To serve

  • Fresh black cherries, stones removed, finely diced
  • White chocolate shavings (optional)

First, prepare the ice-cream. In a small saucepan over a medium heat, bring the milk, the cream and the vanilla to the boil. As soon as the mixture starts to boil, remove the pan from the heat and set aside for 10 minutes for the milk to infuse.

In a small bowl, whisk together the sugar and the yolks. Add a ladleful of the warm, infused milk, mix well, and then return it to the saucepan. Add the rest of the milk, return the pan to low heat and stir continuously until the anglaise is thickened and coats the back of a spoon.

Do not boil the mix as the anglaise will curdle. Once it has thickened, remove the pan from the heat and stir in the chopped white chocolate until it has completely dissolved. Transfer the ice-cream mix, cherries and kirsch to a blender and blend until smooth. Pass the mixture through a fine sieve into
a container to cool before churning using an ice-cream maker, according to the manufacturer’s recommendations.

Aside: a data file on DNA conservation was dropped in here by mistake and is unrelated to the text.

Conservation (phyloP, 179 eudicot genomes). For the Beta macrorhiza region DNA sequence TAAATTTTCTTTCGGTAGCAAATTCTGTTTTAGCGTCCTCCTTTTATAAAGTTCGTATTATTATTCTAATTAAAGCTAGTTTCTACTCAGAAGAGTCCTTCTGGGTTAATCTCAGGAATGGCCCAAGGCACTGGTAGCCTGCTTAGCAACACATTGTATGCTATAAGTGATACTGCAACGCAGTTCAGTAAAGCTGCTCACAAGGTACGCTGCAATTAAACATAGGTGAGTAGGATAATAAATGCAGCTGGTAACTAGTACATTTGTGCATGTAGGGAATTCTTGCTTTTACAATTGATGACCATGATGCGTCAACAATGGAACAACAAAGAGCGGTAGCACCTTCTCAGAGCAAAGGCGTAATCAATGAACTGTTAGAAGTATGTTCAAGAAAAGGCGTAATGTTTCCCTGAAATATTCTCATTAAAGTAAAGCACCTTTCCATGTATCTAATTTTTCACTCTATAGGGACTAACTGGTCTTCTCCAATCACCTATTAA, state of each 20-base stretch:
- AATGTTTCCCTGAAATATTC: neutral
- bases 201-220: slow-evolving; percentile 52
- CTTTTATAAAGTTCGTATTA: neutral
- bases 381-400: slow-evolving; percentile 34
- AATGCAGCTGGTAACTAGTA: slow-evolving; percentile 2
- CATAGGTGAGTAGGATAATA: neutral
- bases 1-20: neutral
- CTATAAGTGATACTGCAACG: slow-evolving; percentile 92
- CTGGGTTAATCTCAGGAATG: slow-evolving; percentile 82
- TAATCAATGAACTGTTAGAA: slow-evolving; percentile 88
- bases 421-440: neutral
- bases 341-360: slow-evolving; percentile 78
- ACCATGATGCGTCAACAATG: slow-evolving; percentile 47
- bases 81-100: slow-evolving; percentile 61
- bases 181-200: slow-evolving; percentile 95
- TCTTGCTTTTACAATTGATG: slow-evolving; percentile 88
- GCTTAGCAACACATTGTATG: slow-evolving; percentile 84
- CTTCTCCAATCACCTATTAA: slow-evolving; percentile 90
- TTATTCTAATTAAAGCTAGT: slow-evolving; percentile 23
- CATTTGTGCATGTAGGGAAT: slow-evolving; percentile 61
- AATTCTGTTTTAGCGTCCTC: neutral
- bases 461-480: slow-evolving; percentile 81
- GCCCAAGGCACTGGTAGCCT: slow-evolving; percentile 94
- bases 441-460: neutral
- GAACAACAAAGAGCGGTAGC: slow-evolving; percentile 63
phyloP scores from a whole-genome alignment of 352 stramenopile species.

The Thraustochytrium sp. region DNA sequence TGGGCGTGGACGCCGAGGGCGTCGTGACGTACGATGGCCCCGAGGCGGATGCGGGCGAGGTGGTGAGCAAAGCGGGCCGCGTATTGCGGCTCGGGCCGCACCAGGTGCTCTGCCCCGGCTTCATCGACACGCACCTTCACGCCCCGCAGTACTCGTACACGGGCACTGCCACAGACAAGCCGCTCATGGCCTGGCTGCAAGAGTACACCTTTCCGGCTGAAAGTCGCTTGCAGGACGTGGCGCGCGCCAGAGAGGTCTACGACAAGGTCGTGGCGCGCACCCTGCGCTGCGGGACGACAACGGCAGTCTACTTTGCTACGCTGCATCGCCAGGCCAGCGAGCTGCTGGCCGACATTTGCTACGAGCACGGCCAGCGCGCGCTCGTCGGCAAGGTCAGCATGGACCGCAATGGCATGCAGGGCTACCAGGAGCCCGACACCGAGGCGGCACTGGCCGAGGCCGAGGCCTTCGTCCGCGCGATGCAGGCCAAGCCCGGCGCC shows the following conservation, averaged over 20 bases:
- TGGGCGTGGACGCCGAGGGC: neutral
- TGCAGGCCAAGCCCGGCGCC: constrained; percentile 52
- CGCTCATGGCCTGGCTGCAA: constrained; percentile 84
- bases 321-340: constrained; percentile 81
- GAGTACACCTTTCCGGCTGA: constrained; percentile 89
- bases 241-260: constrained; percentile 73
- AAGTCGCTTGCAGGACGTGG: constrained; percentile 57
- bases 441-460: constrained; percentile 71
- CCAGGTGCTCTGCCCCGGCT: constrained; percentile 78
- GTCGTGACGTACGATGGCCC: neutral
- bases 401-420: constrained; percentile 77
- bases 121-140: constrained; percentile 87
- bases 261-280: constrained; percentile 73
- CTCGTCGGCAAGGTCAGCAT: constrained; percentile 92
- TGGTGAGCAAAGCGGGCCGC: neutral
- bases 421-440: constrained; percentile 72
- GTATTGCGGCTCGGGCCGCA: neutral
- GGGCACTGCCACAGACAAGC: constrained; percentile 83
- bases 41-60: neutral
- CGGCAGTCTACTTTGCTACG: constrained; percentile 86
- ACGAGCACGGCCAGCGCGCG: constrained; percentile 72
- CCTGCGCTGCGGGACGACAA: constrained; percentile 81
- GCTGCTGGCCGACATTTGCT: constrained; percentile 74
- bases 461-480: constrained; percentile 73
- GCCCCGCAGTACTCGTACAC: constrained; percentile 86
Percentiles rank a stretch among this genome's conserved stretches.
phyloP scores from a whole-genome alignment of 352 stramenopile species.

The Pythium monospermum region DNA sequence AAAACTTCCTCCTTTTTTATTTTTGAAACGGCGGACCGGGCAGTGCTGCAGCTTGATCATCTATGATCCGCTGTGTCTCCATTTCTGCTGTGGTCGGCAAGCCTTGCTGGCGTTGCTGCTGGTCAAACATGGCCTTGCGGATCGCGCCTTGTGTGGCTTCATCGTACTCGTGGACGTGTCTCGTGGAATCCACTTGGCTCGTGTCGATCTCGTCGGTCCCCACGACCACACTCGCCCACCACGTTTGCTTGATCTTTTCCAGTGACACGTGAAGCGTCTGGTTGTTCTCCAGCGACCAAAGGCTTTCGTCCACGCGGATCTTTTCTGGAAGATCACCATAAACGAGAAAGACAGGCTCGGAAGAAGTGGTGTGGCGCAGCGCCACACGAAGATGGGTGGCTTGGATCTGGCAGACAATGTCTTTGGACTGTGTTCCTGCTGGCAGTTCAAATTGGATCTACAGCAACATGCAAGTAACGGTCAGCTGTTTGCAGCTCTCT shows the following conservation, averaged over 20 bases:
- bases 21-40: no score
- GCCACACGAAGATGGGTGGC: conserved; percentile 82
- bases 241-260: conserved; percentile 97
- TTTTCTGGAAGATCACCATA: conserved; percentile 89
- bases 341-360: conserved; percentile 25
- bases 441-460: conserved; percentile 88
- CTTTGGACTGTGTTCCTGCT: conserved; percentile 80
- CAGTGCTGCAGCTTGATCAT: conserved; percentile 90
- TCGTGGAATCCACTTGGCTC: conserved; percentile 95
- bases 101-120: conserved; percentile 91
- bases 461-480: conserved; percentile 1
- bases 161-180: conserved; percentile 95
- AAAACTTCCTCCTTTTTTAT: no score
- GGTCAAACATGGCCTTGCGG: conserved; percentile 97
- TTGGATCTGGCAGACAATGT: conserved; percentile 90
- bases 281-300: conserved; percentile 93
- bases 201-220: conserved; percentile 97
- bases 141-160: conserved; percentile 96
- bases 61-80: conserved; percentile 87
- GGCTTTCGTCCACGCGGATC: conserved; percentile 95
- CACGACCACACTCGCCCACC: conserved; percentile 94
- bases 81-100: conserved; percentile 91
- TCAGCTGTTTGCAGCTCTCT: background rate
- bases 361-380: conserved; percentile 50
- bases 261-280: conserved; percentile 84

Keep the ice-cream frozen until it is needed. If you are using a Pacojet, pour the mixture into the Pacojet beakers, chill and then freeze until it is frozen solid before you churn it, as required, according to the manufacturer’s instructions.

For the clafoutis, preheat the oven to 180°C and grease 12 individual ovenproof serving dishes with butter, dust with caster sugar and then set aside. Mix the cherries and kirsch together and set aside.

Place the eggs, sugar, salt and vanilla seeds in the bowl of a mixer with a whisk attachment. Whisk for seven minutes until the mixture has become aerated and thickened. Add the melted butter and mix well, then add the milk and buttermilk; after that, fold in the flour.

Divide the mixture between the 12 greased dishes – you should fill the dishes about three-quarters full. Place five macerated cherries in each dish. Place the dishes on a baking tray and place the tray in the preheated oven for 12 to 15 minutes until the clafoutis is cooked and golden brown. Then remove from the oven and dust with the extra caster sugar.

To serve, divide the chopped cherries among the 12 clafoutis and arrange them so they form a nest for the ice-cream. Place a quenelle of ice-cream on each, garnish with white chocolate shavings and serve immediately.

Are you looking for a new role? See all the current restaurant vacancies available with The Caterer Jobs >>

Latest video from The Caterer

Start the discussion

Sign in to comment or register new account

Start the working day with

The Caterer’s free breakfast briefing email

Sign up now for:

  • The latest exclusives from across the industry
  • Innovations, new openings, business news and practical advice
  • The latest product innovations and supplier offers
Sign up for free